EG Smith tries to keep it simple with just a simple “Brownie” and a heather. But, as you can see between the two boot sock styles (with the same fiber content) below, there’s variation. We keep our images updated the best we can when dealing with dye batch differences like this. The Sockling and the Solid OTK are pretty much the same hue, on the other hand.
Not normally one to offer a full range of hues, Foot Traffic brings it home with a pretty selection of browns from loamy to umber to chocolate. The colour variation in Brown between the Opaque Solid Nylon Trouser Socks and the Solid Opaque Thigh Highs seems to be that the former is 80% microfiber nylon and the latter is 90% plain ol’ nylon.
From left to right: Super Long Ribbed Leg Warmer, Fleece Lined Knee Highs, Opaque Solid Nylon Trouser Socks, Solid Opaque Thigh High, Signature Cotton Tights, Signature Cotton Tights, Cotton Lace Anklets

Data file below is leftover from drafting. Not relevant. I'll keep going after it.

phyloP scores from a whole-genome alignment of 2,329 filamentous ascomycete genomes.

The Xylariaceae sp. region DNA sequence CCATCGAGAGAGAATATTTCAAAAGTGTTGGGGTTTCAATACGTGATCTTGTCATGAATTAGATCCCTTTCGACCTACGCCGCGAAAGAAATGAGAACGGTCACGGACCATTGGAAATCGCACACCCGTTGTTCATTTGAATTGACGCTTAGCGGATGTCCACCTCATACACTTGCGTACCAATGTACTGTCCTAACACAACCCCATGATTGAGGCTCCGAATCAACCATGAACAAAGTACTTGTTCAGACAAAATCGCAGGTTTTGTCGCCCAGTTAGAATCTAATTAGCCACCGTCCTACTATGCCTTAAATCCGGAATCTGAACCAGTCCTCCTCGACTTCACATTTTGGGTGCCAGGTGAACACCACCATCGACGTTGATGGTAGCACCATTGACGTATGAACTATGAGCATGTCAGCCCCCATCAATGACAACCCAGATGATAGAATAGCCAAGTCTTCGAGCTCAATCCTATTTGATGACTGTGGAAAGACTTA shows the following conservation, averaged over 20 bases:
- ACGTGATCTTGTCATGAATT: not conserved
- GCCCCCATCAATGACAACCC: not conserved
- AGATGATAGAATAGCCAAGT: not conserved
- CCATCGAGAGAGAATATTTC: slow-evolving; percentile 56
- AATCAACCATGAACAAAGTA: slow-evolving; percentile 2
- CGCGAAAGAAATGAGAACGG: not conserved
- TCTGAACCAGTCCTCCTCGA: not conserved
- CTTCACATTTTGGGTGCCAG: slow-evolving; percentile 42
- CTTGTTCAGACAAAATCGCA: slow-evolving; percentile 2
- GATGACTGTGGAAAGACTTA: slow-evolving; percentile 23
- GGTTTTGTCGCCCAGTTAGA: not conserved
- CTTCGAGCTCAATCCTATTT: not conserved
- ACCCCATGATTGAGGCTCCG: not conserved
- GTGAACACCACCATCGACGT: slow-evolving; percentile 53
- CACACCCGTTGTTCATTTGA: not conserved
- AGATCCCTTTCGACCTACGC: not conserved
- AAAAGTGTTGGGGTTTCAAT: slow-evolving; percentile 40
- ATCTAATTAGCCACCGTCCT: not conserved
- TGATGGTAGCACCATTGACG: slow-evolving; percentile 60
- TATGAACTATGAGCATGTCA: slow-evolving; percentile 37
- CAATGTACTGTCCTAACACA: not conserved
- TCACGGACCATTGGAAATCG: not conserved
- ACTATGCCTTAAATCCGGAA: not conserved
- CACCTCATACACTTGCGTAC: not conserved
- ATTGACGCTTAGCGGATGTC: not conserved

Nouvella’s colour consistency is a little uneven when it comes to browns, with the widest range between dye batches. Below you can see two different dye batches of the Nouvella Cotton Leggings in Brown. What a difference! We try to catch all changes we can so we can keep our images updated.
For once, Tabbisocks does not dominate a colour with a masterful array! Their brown tends towards maroon (except for their Color Tights, which are nice and cool, a rather umber-y chocolate).
Lots of browns show up as single examples across different brands.
Okay, after the jump, let’s look at the variations within the variations of brown!